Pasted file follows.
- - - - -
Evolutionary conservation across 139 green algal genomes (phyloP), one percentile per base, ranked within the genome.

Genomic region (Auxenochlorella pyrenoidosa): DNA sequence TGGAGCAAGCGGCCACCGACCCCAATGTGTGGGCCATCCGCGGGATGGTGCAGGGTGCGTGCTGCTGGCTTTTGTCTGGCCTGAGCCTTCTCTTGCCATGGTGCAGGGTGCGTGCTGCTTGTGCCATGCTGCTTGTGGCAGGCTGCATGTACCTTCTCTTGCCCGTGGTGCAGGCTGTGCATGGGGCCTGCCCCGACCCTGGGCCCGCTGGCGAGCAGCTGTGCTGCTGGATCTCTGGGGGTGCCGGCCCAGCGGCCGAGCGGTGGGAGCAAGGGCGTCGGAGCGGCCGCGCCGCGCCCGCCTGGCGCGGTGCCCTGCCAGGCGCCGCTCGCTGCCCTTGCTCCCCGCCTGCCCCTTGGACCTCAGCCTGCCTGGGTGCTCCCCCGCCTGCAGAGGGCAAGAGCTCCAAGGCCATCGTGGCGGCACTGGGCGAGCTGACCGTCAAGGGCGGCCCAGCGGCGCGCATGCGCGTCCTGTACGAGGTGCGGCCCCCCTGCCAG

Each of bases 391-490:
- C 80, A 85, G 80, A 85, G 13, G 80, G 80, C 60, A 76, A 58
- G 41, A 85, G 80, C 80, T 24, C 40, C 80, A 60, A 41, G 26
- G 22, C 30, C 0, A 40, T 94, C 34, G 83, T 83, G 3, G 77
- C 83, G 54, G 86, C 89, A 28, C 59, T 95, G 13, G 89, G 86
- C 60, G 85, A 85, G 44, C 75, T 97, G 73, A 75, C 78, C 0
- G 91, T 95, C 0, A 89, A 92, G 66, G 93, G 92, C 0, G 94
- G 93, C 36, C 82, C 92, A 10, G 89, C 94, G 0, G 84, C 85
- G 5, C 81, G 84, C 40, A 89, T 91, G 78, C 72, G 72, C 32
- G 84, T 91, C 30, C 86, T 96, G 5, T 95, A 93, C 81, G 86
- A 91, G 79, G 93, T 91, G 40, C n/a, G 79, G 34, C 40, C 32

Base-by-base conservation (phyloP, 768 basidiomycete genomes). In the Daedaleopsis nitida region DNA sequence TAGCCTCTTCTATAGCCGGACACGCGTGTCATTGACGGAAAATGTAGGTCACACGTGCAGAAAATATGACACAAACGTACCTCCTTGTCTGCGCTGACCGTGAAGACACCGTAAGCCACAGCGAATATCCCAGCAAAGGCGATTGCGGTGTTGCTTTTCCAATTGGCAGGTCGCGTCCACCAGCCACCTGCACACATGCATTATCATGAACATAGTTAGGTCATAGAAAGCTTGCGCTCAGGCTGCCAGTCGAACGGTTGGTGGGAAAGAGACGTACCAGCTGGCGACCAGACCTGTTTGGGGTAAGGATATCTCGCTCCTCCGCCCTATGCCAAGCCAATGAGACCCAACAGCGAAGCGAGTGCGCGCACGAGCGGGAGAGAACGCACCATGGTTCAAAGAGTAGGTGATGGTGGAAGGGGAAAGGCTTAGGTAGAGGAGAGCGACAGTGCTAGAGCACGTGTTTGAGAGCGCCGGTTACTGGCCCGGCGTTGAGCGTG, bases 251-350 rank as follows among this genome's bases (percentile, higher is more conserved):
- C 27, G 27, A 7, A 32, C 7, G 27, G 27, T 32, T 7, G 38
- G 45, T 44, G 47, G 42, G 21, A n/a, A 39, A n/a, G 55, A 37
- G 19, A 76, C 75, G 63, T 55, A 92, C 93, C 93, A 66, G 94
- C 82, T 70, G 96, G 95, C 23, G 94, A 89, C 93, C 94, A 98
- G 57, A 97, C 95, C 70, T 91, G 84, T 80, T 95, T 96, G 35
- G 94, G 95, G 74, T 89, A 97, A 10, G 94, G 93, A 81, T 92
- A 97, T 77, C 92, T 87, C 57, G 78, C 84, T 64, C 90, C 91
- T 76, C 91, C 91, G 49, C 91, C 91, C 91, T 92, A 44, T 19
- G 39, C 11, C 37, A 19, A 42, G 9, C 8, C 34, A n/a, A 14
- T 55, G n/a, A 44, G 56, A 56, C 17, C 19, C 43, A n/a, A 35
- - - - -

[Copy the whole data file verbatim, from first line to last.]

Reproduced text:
Evolutionary conservation across 139 green algal genomes (phyloP), one percentile per base, ranked within the genome.

Genomic region (Auxenochlorella pyrenoidosa): DNA sequence TGGAGCAAGCGGCCACCGACCCCAATGTGTGGGCCATCCGCGGGATGGTGCAGGGTGCGTGCTGCTGGCTTTTGTCTGGCCTGAGCCTTCTCTTGCCATGGTGCAGGGTGCGTGCTGCTTGTGCCATGCTGCTTGTGGCAGGCTGCATGTACCTTCTCTTGCCCGTGGTGCAGGCTGTGCATGGGGCCTGCCCCGACCCTGGGCCCGCTGGCGAGCAGCTGTGCTGCTGGATCTCTGGGGGTGCCGGCCCAGCGGCCGAGCGGTGGGAGCAAGGGCGTCGGAGCGGCCGCGCCGCGCCCGCCTGGCGCGGTGCCCTGCCAGGCGCCGCTCGCTGCCCTTGCTCCCCGCCTGCCCCTTGGACCTCAGCCTGCCTGGGTGCTCCCCCGCCTGCAGAGGGCAAGAGCTCCAAGGCCATCGTGGCGGCACTGGGCGAGCTGACCGTCAAGGGCGGCCCAGCGGCGCGCATGCGCGTCCTGTACGAGGTGCGGCCCCCCTGCCAG

Each of bases 391-490:
- C 80, A 85, G 80, A 85, G 13, G 80, G 80, C 60, A 76, A 58
- G 41, A 85, G 80, C 80, T 24, C 40, C 80, A 60, A 41, G 26
- G 22, C 30, C 0, A 40, T 94, C 34, G 83, T 83, G 3, G 77
- C 83, G 54, G 86, C 89, A 28, C 59, T 95, G 13, G 89, G 86
- C 60, G 85, A 85, G 44, C 75, T 97, G 73, A 75, C 78, C 0
- G 91, T 95, C 0, A 89, A 92, G 66, G 93, G 92, C 0, G 94
- G 93, C 36, C 82, C 92, A 10, G 89, C 94, G 0, G 84, C 85
- G 5, C 81, G 84, C 40, A 89, T 91, G 78, C 72, G 72, C 32
- G 84, T 91, C 30, C 86, T 96, G 5, T 95, A 93, C 81, G 86
- A 91, G 79, G 93, T 91, G 40, C n/a, G 79, G 34, C 40, C 32

Base-by-base conservation (phyloP, 768 basidiomycete genomes). In the Daedaleopsis nitida region DNA sequence TAGCCTCTTCTATAGCCGGACACGCGTGTCATTGACGGAAAATGTAGGTCACACGTGCAGAAAATATGACACAAACGTACCTCCTTGTCTGCGCTGACCGTGAAGACACCGTAAGCCACAGCGAATATCCCAGCAAAGGCGATTGCGGTGTTGCTTTTCCAATTGGCAGGTCGCGTCCACCAGCCACCTGCACACATGCATTATCATGAACATAGTTAGGTCATAGAAAGCTTGCGCTCAGGCTGCCAGTCGAACGGTTGGTGGGAAAGAGACGTACCAGCTGGCGACCAGACCTGTTTGGGGTAAGGATATCTCGCTCCTCCGCCCTATGCCAAGCCAATGAGACCCAACAGCGAAGCGAGTGCGCGCACGAGCGGGAGAGAACGCACCATGGTTCAAAGAGTAGGTGATGGTGGAAGGGGAAAGGCTTAGGTAGAGGAGAGCGACAGTGCTAGAGCACGTGTTTGAGAGCGCCGGTTACTGGCCCGGCGTTGAGCGTG, bases 251-350 rank as follows among this genome's bases (percentile, higher is more conserved):
- C 27, G 27, A 7, A 32, C 7, G 27, G 27, T 32, T 7, G 38
- G 45, T 44, G 47, G 42, G 21, A n/a, A 39, A n/a, G 55, A 37
- G 19, A 76, C 75, G 63, T 55, A 92, C 93, C 93, A 66, G 94
- C 82, T 70, G 96, G 95, C 23, G 94, A 89, C 93, C 94, A 98
- G 57, A 97, C 95, C 70, T 91, G 84, T 80, T 95, T 96, G 35
- G 94, G 95, G 74, T 89, A 97, A 10, G 94, G 93, A 81, T 92
- A 97, T 77, C 92, T 87, C 57, G 78, C 84, T 64, C 90, C 91
- T 76, C 91, C 91, G 49, C 91, C 91, C 91, T 92, A 44, T 19
- G 39, C 11, C 37, A 19, A 42, G 9, C 8, C 34, A n/a, A 14
- T 55, G n/a, A 44, G 56, A 56, C 17, C 19, C 43, A n/a, A 35